__________________
“Violence is not necessary to destroy a civilization. Each civilization dies from
indifference toward the unique values which created it.” - Nicolás Gómez Dávila

"A wicked man puts up a bold front, but an upright man gives thought to his ways." - Proverbs 21: 29
phattonez no está en línea   Reply With Quote
Old March 18th, 2008, 07:04 PM   #1952
ChrisZwolle
Road user
 
ChrisZwolle's Avatar
 
Join Date: May 2006
Location: Zwolle
Posts: 43,573
Likes (Received): 19366

LA needs some more apartment buildings apparantly. However, i do think the job centers are better distributed in LA and OC County than in other major US Cities. It's not all about downtown.
ChrisZwolle está en línea ahora   Reply With Quote
Old March 18th, 2008, 07:11 PM   #1953
phattonez
Bleed Dodger Blue
 
phattonez's Avatar
 
Join Date: Sep 2006
Location: The City of Angels
Posts: 1,773
Likes (Received): 38

Yes, that's very true, and the easiest way to fix that would be with more freeways, but that's not possible. The problem with apartment buildings is that they're not zoned except for downtown really. The only exception is transit oriented developments. If a developer builds near a Metro station, then they can add more density. And this seems like a good idea.

The thing that needs to be done is somehow connecting all of these major job centers. Downtown, the Miracle Mile, Century City, Westwood, Brentwood (those 5 can be covered by one subway), Long Beach (already has the Blue Line), El Segundo, etc. The problem with OC is that they won't allow any rail lines in their county. They are obsessed with freeways to allow any such development. Except for commuter rail that is. But you have to love the work that they've done with the San Diego and Santa Ana Freeways. That is what interstates should look like.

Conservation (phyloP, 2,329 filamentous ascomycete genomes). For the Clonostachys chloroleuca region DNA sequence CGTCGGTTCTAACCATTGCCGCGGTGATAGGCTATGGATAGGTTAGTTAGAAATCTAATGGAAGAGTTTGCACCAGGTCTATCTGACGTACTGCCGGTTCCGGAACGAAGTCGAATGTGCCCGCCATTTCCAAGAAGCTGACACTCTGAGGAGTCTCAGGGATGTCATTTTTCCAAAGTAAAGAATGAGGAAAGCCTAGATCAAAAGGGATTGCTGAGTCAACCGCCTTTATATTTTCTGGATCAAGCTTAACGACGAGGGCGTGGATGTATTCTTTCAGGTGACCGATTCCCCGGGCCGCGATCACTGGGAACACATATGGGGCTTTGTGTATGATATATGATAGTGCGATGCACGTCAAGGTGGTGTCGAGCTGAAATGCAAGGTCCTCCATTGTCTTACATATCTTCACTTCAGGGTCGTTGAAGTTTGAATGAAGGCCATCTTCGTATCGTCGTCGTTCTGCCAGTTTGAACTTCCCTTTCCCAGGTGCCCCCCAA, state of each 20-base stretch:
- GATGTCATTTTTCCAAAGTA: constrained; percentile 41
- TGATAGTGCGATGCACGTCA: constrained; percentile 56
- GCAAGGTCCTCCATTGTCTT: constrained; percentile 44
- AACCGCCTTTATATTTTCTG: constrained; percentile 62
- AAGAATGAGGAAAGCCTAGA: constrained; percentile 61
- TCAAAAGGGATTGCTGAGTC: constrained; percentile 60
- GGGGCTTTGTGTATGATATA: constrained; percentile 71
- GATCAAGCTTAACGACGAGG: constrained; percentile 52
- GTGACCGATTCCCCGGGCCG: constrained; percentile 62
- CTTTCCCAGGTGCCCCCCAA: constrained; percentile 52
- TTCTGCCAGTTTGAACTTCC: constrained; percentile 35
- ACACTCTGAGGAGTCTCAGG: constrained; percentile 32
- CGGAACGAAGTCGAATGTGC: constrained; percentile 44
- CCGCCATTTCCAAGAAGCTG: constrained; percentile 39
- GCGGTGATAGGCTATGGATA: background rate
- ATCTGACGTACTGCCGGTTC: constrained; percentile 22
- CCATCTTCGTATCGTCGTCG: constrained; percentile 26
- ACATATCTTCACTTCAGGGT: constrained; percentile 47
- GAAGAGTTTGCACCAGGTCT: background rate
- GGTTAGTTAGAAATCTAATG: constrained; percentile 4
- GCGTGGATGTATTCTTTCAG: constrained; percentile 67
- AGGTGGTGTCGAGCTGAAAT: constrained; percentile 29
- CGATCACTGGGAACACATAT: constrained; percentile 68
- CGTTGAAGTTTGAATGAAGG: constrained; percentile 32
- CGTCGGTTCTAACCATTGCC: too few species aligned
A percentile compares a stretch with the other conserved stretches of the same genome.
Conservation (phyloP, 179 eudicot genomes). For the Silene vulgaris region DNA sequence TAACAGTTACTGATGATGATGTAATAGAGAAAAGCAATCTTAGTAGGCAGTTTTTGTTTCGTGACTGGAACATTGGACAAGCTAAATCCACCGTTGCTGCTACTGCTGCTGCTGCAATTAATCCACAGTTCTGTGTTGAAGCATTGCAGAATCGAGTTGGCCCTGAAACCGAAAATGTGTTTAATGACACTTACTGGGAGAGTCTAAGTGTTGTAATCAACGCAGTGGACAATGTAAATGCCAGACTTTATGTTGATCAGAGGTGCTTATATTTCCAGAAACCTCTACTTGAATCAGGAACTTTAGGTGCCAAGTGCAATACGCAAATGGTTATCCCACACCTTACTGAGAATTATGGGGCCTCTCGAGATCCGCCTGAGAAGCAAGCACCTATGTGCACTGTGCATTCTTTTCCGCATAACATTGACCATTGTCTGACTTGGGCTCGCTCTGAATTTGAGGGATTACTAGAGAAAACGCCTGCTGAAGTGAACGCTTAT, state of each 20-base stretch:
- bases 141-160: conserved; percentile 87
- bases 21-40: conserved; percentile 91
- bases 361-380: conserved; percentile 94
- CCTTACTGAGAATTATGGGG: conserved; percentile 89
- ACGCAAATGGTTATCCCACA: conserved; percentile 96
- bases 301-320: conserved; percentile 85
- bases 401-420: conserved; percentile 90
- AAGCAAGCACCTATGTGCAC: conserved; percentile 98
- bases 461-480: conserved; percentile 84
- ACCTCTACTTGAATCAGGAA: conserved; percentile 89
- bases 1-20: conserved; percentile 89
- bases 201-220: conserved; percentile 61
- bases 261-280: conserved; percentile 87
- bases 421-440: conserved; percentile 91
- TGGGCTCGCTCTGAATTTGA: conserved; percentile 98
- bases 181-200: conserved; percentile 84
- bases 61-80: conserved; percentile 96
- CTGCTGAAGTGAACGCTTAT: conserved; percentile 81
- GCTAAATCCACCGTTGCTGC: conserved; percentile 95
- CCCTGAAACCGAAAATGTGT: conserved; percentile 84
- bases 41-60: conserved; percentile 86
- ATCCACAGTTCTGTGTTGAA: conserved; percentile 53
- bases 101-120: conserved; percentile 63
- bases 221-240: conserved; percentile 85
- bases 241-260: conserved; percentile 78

__________________
“Violence is not necessary to destroy a civilization. Each civilization dies from
indifference toward the unique values which created it.” - Nicolás Gómez Dávila

"A wicked man puts up a bold front, but an upright man gives thought to his ways." - Proverbs 21: 29
phattonez no está en línea   Reply With Quote
Old March 18th, 2008, 10:46 PM   #1954
LtBk
Registered User
 
LtBk's Avatar
 
Join Date: Jul 2004
Location: Greater Baltimore
Posts: 3,102
Likes (Received): 3706

Quote:
Originally Posted by phattonez View Post
Yes, that's very true, and the easiest way to fix that would be with more freeways, but that's not possible. The problem with apartment buildings is that they're not zoned except for downtown really. The only exception is transit oriented developments. If a developer builds near a Metro station, then they can add more density. And this seems like a good idea.

The thing that needs to be done is somehow connecting all of these major job centers. Downtown, the Miracle Mile, Century City, Westwood, Brentwood (those 5 can be covered by one subway), Long Beach (already has the Blue Line), El Segundo, etc. The problem with OC is that they won't allow any rail lines in their county. They are obsessed with freeways to allow any such development. Except for commuter rail that is. But you have to love the work that they've done with the San Diego and Santa Ana Freeways. That is what interstates should look like.
Is LA county going to change zoning lawing anytime soon cause if they want to want a build a world class mass transit system, they first need to change zoning for higher densities so more people can use it. Personally, I think its too late to build a mass transit system like those of Tokyo and London because most of LA metro is car centric sprawl and its too expensive to cover the whole area.

Last edited by LtBk; March 18th, 2008 at 10:53 PM.
LtBk no está en línea   Reply With Quote
Old March 18th, 2008, 11:53 PM   #1955
phattonez
Bleed Dodger Blue
 
phattonez's Avatar
 
Join Date: Sep 2006
Location: The City of Angels
Posts: 1,773
Likes (Received): 38

It is still possible, but it will have to be something like a park and ride system for outside of the main system.